9. ?Under the interpretation I propose, section 340.4 still has much life left to it. Prenatal and birth injuries can occur through many forms of negligent and intentional acts that fall outside the scope of medical malpractice or toxic substance exposures, and those acts remain subject to section 340.4. Automobile accidents, premises liability, and assaults all come to mind.
10. ?By “snapshot torts” the author gave as examples “shootings and streetcar and occupational accidents” probably because he was discussing the development of the statute of limitations for personal injury claims in the early 20th Century. (Green, supra, at p. 972.) Easily added are automobile accidents, simple assaults and batteries, and other impact torts.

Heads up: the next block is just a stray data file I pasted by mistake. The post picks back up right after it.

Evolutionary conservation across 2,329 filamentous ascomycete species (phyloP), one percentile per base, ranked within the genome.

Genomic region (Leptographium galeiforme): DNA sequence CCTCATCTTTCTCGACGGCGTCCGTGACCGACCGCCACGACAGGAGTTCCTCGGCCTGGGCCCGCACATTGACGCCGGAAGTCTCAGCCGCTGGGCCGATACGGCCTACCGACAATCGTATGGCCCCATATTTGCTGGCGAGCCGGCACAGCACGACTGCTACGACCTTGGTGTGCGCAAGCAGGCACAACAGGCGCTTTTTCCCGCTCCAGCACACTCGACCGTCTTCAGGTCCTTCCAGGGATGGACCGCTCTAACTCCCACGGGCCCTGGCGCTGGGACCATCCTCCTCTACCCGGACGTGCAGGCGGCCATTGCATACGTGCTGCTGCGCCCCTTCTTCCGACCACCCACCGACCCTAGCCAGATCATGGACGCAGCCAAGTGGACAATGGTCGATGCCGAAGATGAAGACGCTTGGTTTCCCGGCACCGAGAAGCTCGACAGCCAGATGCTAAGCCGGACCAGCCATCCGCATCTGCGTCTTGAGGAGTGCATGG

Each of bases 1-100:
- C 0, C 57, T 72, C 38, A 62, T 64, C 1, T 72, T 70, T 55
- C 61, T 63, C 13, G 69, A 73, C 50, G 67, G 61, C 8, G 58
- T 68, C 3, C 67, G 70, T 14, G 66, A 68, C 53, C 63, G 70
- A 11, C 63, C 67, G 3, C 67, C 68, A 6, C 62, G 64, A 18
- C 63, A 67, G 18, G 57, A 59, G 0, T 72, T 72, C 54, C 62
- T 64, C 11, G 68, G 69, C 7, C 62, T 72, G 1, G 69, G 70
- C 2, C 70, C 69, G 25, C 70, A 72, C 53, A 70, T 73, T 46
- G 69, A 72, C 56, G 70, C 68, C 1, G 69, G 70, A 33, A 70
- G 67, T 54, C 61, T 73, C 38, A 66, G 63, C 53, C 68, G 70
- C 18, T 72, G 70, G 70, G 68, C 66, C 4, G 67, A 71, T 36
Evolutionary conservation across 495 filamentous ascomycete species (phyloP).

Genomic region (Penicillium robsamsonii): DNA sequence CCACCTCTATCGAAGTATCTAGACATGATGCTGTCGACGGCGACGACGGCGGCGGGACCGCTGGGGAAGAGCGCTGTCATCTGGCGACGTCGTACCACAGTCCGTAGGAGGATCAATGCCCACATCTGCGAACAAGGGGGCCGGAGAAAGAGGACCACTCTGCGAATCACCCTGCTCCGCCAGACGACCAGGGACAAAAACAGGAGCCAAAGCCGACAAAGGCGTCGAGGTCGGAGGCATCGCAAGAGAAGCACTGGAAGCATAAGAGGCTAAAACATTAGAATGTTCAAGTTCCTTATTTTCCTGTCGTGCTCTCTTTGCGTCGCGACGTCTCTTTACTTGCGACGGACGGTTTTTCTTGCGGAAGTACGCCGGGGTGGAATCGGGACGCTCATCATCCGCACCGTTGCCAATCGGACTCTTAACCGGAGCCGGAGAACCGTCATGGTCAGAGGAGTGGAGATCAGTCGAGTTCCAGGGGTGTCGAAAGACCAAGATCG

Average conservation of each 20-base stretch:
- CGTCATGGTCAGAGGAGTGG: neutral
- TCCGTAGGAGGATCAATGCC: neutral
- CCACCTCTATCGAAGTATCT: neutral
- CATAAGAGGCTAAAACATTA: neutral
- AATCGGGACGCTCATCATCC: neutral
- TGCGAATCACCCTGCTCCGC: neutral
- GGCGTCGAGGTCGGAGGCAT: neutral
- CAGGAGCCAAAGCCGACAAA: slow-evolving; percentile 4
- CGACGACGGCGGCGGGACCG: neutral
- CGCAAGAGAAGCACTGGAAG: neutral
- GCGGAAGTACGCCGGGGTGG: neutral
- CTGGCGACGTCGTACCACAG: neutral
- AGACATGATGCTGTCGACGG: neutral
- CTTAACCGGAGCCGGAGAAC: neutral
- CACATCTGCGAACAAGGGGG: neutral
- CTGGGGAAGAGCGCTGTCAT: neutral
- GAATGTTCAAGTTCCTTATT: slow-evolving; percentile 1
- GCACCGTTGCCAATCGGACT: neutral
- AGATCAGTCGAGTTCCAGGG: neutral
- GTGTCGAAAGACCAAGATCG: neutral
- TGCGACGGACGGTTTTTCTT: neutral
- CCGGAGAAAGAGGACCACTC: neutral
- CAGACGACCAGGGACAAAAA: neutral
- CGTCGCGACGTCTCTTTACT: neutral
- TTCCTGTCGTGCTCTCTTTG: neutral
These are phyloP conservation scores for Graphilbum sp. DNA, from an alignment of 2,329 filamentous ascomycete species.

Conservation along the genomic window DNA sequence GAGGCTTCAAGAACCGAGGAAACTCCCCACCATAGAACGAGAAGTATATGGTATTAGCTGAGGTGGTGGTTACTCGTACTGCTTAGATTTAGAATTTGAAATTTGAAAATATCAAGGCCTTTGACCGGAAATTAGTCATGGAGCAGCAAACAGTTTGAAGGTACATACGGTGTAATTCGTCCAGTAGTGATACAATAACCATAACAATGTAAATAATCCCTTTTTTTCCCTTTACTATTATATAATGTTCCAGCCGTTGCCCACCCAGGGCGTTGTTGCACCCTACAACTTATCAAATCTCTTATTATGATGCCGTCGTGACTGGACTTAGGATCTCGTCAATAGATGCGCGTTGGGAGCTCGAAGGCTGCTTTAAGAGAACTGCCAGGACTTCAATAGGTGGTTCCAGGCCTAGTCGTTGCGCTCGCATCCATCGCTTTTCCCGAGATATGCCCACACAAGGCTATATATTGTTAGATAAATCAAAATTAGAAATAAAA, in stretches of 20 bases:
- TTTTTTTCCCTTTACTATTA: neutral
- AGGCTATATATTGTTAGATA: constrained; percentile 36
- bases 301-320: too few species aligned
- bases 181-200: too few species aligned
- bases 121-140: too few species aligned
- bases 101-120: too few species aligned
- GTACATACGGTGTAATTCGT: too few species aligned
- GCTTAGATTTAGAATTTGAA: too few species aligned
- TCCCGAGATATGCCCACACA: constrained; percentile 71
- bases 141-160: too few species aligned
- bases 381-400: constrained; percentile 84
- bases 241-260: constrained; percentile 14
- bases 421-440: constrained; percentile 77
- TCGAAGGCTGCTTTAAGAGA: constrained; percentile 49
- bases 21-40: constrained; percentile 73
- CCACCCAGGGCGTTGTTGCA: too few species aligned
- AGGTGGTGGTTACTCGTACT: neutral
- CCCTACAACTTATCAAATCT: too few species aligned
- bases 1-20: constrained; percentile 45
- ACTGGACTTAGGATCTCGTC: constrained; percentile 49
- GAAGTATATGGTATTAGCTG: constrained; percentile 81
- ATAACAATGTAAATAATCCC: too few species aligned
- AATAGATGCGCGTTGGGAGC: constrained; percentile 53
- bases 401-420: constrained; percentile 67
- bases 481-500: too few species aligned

11. At the time, the one-year personal injury statute of limitations was section 340, subdivision (3). The applicable statute of limitations is now two years and is found in section 335.1.
12. ?When Velasquez was filed, section 340.2 had been enacted but was not yet effective, so the appellate court was interpreting the then one-year personal injury statute of limitations of section 340, subdivision (3). (See Nelson v. Flintkote Co., supra, 172 Cal.App.3d at pp. 730-731.)